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Emily Gale

Emily Gale is a Lecturer at UC Merced, where she teaches courses on popular music. Her work explores intersections between American popular song and sentimentalism, specifically in 19th century sentimental ballads; the National Barn Dance radio show; the 1960s TV show Sing Along with Mitch; and 1970s soft rock. She has performed with new music ensembles, her rock band, and as a solo pianist, and has curated arts events.

“Septimus Winner’s Sentimental Songs”
Sentimental songs—songs that put emotional performance on display, often with didactic aims—have long been understood as part of a feminized musical world. Contrary to their commonly feminized image, however, many early sentimental songs were written and circulated by men. This paper illustrates that sentimental songs have a longer and more complicated history than has previously been suggested; sentimental songs underwent a process of feminization across the 19th century and male songwriters played a significant role in this development.

This paper looks specifically at the sentimental songs of Philadelphia songwriter and savvy businessman Septimus Winner (1827-1902). In the early 1850s, Winner explicitly aligned sentimental songs with female expression when he published his sentimental ballads under the pseudonym Alice Hawthorne. Between 1853 and 1888, Winner published over 100 sentimental songs under Alice Hawthorne’s name. Winner’s piano transcriptions of instrumental music, on the other hand, appeared under his own name. By borrowing a female pseudonym, Winner participated in the gendering of sentimental songs as feminized—a process that disenfranchised women from constructing their own musical cultures and simultaneously alienated men from the emotional outlet of sentimentality. Moreover, Winner’s immense contribution to popular song and more specifically his production of “home songs” as Hawthorne would enshrine the alliance between sentimental ballads and domestic settings. Winner appropriated and capitalized on a woman’s name to perform a kind of compositional ventriloquism, one that would firmly align the domestic sphere with sentimental songs in the U.S.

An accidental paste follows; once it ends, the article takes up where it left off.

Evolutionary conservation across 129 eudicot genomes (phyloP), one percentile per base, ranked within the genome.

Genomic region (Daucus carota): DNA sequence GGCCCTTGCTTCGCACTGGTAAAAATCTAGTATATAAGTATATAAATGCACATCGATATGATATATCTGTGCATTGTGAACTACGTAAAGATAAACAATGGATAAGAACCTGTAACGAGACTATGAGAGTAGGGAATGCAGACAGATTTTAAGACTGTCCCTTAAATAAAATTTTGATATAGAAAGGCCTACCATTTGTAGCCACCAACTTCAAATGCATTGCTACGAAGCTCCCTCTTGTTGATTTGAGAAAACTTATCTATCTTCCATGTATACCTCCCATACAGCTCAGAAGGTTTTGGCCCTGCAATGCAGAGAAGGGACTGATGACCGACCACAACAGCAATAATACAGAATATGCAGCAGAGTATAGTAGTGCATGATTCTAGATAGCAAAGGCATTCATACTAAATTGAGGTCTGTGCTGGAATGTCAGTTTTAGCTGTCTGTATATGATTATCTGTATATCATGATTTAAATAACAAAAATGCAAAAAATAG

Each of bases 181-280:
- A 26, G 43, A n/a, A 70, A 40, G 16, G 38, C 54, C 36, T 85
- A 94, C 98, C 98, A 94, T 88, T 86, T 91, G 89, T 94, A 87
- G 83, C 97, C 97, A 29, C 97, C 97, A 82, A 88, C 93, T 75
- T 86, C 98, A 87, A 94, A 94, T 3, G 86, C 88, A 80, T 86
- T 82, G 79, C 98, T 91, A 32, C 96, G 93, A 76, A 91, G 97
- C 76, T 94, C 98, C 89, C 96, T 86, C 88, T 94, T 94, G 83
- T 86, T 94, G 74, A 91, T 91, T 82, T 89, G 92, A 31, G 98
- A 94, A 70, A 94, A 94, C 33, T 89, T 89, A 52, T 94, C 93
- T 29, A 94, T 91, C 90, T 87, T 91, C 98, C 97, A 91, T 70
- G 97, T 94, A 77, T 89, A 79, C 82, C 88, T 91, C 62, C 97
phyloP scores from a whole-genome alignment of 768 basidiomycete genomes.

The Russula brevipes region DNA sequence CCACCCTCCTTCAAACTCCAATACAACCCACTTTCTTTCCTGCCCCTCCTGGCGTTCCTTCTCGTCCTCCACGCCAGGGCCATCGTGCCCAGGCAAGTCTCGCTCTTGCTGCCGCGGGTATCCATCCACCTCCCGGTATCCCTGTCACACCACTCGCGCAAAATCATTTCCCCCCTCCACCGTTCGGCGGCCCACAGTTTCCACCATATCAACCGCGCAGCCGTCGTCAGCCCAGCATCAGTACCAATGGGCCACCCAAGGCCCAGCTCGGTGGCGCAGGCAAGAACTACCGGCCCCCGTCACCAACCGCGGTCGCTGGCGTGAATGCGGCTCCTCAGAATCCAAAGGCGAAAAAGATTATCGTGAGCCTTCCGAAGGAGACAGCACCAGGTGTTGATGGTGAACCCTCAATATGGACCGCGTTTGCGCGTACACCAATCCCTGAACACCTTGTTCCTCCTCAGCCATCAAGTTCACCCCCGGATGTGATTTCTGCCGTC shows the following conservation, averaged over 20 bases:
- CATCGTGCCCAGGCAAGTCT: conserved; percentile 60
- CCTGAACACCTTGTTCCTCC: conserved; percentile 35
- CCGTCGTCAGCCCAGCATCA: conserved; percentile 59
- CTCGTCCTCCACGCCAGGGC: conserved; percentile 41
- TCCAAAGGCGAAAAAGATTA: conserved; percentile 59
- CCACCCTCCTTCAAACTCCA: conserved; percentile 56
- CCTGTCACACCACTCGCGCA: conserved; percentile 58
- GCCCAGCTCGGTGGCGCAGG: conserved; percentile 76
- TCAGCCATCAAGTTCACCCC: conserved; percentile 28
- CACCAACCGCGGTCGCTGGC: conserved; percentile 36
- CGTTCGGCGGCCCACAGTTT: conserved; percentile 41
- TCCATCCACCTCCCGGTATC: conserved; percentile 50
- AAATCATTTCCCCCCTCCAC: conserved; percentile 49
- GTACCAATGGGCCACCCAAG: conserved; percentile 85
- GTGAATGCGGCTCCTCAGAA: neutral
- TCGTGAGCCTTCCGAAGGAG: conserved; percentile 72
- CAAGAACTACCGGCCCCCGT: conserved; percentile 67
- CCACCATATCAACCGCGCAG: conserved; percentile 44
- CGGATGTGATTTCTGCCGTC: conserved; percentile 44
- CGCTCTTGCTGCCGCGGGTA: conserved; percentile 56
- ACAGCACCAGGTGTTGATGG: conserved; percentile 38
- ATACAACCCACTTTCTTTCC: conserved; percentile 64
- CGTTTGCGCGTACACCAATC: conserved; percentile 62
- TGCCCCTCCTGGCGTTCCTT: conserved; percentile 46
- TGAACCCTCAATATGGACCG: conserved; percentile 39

This paper also pushes on the historical boundaries of the popular in popular song, which is so often limited to the age of recording. Winner’s songs circulated as sheet music, selling tens of millions of copies. Sentimental songs like Winner’s were heard as significant, and significantly emotional, by vast numbers of Americans.


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